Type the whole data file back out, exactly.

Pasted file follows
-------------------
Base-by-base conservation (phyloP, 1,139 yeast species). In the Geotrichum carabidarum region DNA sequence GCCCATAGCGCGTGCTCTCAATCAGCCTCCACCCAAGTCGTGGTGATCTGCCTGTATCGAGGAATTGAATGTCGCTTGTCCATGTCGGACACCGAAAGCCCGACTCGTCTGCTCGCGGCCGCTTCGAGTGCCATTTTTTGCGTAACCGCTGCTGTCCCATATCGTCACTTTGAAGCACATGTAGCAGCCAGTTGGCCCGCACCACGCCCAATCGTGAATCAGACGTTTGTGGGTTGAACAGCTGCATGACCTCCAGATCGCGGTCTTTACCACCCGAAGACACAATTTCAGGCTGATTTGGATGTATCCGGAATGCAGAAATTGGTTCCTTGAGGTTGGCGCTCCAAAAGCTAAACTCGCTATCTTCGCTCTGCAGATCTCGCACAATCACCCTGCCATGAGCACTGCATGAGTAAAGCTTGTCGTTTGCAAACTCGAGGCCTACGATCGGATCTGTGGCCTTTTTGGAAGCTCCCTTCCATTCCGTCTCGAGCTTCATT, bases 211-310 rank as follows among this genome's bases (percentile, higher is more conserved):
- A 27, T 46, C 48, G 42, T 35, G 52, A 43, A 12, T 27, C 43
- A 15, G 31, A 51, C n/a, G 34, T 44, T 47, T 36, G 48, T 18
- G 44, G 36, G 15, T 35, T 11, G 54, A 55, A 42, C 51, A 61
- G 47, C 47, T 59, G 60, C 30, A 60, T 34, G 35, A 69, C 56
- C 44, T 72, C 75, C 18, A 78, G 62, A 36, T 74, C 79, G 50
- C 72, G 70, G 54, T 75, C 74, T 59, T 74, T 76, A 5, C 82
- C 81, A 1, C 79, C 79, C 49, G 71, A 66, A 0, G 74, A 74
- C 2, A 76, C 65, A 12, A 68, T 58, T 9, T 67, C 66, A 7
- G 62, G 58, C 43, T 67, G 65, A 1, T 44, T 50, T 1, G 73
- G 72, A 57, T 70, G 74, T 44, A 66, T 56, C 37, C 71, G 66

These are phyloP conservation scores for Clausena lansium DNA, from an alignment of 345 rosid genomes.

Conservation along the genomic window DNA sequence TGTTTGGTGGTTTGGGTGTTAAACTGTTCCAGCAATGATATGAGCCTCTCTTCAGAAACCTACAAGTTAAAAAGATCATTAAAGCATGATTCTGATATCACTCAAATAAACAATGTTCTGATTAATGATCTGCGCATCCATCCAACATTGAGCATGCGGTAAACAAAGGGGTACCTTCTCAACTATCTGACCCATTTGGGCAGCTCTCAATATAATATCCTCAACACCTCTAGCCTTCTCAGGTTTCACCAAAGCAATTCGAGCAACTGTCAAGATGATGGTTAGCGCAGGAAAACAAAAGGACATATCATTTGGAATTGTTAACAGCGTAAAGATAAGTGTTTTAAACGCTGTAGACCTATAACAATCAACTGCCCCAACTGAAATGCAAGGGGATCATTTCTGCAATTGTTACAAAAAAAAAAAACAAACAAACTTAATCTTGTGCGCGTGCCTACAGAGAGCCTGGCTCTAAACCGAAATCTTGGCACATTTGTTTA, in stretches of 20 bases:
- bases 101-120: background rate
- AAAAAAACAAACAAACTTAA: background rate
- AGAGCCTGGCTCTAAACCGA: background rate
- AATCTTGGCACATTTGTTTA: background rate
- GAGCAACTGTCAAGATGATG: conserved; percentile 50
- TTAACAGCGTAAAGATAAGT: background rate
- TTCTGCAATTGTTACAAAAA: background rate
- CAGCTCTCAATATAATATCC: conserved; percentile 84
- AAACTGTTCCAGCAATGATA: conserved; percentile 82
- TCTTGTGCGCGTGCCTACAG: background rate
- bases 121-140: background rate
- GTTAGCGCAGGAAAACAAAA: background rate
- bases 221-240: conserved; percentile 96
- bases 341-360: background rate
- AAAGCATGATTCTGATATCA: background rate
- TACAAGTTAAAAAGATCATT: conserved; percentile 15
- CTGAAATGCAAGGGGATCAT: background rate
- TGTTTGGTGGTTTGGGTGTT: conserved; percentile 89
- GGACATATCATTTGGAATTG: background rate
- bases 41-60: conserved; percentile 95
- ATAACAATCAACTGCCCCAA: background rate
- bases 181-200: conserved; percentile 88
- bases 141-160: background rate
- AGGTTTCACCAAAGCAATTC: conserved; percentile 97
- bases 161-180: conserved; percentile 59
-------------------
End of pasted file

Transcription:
Base-by-base conservation (phyloP, 1,139 yeast species). In the Geotrichum carabidarum region DNA sequence GCCCATAGCGCGTGCTCTCAATCAGCCTCCACCCAAGTCGTGGTGATCTGCCTGTATCGAGGAATTGAATGTCGCTTGTCCATGTCGGACACCGAAAGCCCGACTCGTCTGCTCGCGGCCGCTTCGAGTGCCATTTTTTGCGTAACCGCTGCTGTCCCATATCGTCACTTTGAAGCACATGTAGCAGCCAGTTGGCCCGCACCACGCCCAATCGTGAATCAGACGTTTGTGGGTTGAACAGCTGCATGACCTCCAGATCGCGGTCTTTACCACCCGAAGACACAATTTCAGGCTGATTTGGATGTATCCGGAATGCAGAAATTGGTTCCTTGAGGTTGGCGCTCCAAAAGCTAAACTCGCTATCTTCGCTCTGCAGATCTCGCACAATCACCCTGCCATGAGCACTGCATGAGTAAAGCTTGTCGTTTGCAAACTCGAGGCCTACGATCGGATCTGTGGCCTTTTTGGAAGCTCCCTTCCATTCCGTCTCGAGCTTCATT, bases 211-310 rank as follows among this genome's bases (percentile, higher is more conserved):
- A 27, T 46, C 48, G 42, T 35, G 52, A 43, A 12, T 27, C 43
- A 15, G 31, A 51, C n/a, G 34, T 44, T 47, T 36, G 48, T 18
- G 44, G 36, G 15, T 35, T 11, G 54, A 55, A 42, C 51, A 61
- G 47, C 47, T 59, G 60, C 30, A 60, T 34, G 35, A 69, C 56
- C 44, T 72, C 75, C 18, A 78, G 62, A 36, T 74, C 79, G 50
- C 72, G 70, G 54, T 75, C 74, T 59, T 74, T 76, A 5, C 82
- C 81, A 1, C 79, C 79, C 49, G 71, A 66, A 0, G 74, A 74
- C 2, A 76, C 65, A 12, A 68, T 58, T 9, T 67, C 66, A 7
- G 62, G 58, C 43, T 67, G 65, A 1, T 44, T 50, T 1, G 73
- G 72, A 57, T 70, G 74, T 44, A 66, T 56, C 37, C 71, G 66

These are phyloP conservation scores for Clausena lansium DNA, from an alignment of 345 rosid genomes.

Conservation along the genomic window DNA sequence TGTTTGGTGGTTTGGGTGTTAAACTGTTCCAGCAATGATATGAGCCTCTCTTCAGAAACCTACAAGTTAAAAAGATCATTAAAGCATGATTCTGATATCACTCAAATAAACAATGTTCTGATTAATGATCTGCGCATCCATCCAACATTGAGCATGCGGTAAACAAAGGGGTACCTTCTCAACTATCTGACCCATTTGGGCAGCTCTCAATATAATATCCTCAACACCTCTAGCCTTCTCAGGTTTCACCAAAGCAATTCGAGCAACTGTCAAGATGATGGTTAGCGCAGGAAAACAAAAGGACATATCATTTGGAATTGTTAACAGCGTAAAGATAAGTGTTTTAAACGCTGTAGACCTATAACAATCAACTGCCCCAACTGAAATGCAAGGGGATCATTTCTGCAATTGTTACAAAAAAAAAAAACAAACAAACTTAATCTTGTGCGCGTGCCTACAGAGAGCCTGGCTCTAAACCGAAATCTTGGCACATTTGTTTA, in stretches of 20 bases:
- bases 101-120: background rate
- AAAAAAACAAACAAACTTAA: background rate
- AGAGCCTGGCTCTAAACCGA: background rate
- AATCTTGGCACATTTGTTTA: background rate
- GAGCAACTGTCAAGATGATG: conserved; percentile 50
- TTAACAGCGTAAAGATAAGT: background rate
- TTCTGCAATTGTTACAAAAA: background rate
- CAGCTCTCAATATAATATCC: conserved; percentile 84
- AAACTGTTCCAGCAATGATA: conserved; percentile 82
- TCTTGTGCGCGTGCCTACAG: background rate
- bases 121-140: background rate
- GTTAGCGCAGGAAAACAAAA: background rate
- bases 221-240: conserved; percentile 96
- bases 341-360: background rate
- AAAGCATGATTCTGATATCA: background rate
- TACAAGTTAAAAAGATCATT: conserved; percentile 15
- CTGAAATGCAAGGGGATCAT: background rate
- TGTTTGGTGGTTTGGGTGTT: conserved; percentile 89
- GGACATATCATTTGGAATTG: background rate
- bases 41-60: conserved; percentile 95
- ATAACAATCAACTGCCCCAA: background rate
- bases 181-200: conserved; percentile 88
- bases 141-160: background rate
- AGGTTTCACCAAAGCAATTC: conserved; percentile 97
- bases 161-180: conserved; percentile 59